And we’re back! If you recall from my review of last season’s finale, I wasn’t sure High Maintenance would return. Fortunately, it has, and its season four premiere is as easy-breezy as it has ever been. I love High Maintenance as a midseason show because it has the perfect amount of warmth to keep you from becoming a snowbound crank and it helps usher you into glorious springtime. So, let’s get into it.
Last season, the premiere saw The Guy add a new addition to his life in the form of an Upstate girlfriend. This season, The Guy is without his RV (“Steve RV”) and back on the bike. He soon finds a very friendly, one-eyed dog without an owner and the compulsion to follow him. The Guy being a kind, rational person takes the dog around with him, carrying him in his backpack as he makes his deliveries. The Guy puts up “Found Dog” posters and eventually receives a call from someone who seems to know the dog. We don’t hear the other side of this phone call, which is an interesting choice by director Ben Sinclair, who is also the main actor. However, this minimal amount of exposition and information is in keeping with the spirit of High Maintenance.
The series has never felt the need to over-explain and it has never needed to. With this phone call we get the impression that at the very least, there is no one else to care for this dog right now. So, naturally, The Guy gets a bike sidecar for the dog, so they can continue to be together throughout the day. This is the extent of The Guy’s plot in this episode and, after the last season where he genuinely seemed to be in a darker, uncomfortable headspace, it’s great to see our Guy back in his happy-go-lucky mode. Besides that, dogs are absolutely incredible and I always welcome them on my shows.
The primary character of this episode is Yara (Natalie Woolams-Torres), who is an audiophile who works for This American Life (Hi, Ira Glass and I assume actual staff members of TAL). She attempts to pitch a story of her parents’ flawed marriage, divorce, and remarriage for their “recycling” theme but fails to convince her parents to participate. This coincides with the arrival of her longtime boyfriend Owen (Marcus Raye Pérez) for their anniversary celebration. She orders some weed from the Guy and, before she knows it, she gets in a “thinking out loud” situation where she basically tells her boyfriend that she likes being with him because he’s not as ambitious as her and doesn’t need to be taken care of.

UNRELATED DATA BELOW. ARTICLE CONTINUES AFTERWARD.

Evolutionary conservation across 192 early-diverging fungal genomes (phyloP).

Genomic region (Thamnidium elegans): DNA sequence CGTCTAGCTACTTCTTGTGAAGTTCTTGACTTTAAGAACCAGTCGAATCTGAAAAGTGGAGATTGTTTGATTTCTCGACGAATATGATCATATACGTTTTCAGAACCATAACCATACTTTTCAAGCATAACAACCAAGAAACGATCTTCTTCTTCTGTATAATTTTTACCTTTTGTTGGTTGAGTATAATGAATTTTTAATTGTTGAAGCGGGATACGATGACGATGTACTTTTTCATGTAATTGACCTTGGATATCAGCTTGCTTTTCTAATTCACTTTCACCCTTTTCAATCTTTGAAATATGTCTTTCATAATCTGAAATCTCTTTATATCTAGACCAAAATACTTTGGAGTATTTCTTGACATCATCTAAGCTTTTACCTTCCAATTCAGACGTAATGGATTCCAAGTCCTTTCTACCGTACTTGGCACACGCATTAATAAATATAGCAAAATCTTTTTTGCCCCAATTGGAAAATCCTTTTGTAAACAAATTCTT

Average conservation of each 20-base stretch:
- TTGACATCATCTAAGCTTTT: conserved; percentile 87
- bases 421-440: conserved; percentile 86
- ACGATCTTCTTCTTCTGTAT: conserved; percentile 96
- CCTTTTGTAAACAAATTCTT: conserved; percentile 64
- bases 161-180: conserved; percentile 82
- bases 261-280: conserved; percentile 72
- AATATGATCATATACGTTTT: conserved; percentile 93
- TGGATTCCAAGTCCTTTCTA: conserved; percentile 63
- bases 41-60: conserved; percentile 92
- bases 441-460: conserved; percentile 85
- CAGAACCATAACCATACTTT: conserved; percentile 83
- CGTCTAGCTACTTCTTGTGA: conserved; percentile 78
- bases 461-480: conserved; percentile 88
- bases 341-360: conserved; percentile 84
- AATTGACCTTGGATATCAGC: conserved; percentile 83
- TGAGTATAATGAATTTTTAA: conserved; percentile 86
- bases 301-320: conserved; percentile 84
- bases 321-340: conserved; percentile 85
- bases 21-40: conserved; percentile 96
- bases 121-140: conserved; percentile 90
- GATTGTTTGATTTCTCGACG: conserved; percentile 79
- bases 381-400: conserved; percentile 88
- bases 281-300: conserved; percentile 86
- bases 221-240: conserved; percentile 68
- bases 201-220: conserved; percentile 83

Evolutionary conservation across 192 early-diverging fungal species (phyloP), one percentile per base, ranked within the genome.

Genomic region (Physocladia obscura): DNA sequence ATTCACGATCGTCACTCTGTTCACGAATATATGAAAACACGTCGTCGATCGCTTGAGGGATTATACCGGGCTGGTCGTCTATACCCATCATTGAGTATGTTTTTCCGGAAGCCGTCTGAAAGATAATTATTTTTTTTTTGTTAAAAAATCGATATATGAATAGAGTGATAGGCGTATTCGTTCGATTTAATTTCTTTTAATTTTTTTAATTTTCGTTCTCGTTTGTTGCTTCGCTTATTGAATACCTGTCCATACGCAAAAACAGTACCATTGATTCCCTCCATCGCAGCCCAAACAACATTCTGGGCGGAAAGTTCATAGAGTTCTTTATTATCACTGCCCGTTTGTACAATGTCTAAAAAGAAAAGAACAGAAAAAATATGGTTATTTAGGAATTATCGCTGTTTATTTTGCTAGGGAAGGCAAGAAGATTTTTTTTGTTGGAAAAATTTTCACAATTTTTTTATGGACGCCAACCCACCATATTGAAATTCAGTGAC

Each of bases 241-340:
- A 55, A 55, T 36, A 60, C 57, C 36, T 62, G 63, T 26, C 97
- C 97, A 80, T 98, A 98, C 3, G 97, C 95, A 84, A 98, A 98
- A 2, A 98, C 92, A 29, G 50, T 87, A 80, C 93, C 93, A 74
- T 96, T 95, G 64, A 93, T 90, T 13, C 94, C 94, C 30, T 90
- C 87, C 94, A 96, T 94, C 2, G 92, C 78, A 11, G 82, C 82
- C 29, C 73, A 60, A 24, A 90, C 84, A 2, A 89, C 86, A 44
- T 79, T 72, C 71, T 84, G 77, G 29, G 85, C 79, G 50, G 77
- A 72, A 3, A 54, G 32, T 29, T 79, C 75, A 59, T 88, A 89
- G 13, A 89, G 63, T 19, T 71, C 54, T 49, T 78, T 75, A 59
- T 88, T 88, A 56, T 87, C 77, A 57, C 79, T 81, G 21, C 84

This argument is intriguing on a couple of levels and made interesting because of several details. First, Yara has a mic and recorder ready to go in her closet, and she begins recording the conversation, and then the argument. This gives us great insight into not only her workaholic tendencies, which she mentions, but perhaps also her failure to really be present and recognize the needs of her partner. In this instance, rather than hearing him out and noticing what he’s saying, she’s thinking first of her potential audio project.
Later in the episode, Yara lets her co-workers listen to her recording to judge whether it could be spun into a segment. They critique the recording, as well as the argument, which is quite head-spinning considering the argument is a scripted part of a show we’re watching, as is the critique (I assume?). The fight is eventually deemed not quite whole enough to be a segment on the show, so Yara’s sacrifice of her relationship in that moment for her work proved to be fruitless. But it’s not all dire yet.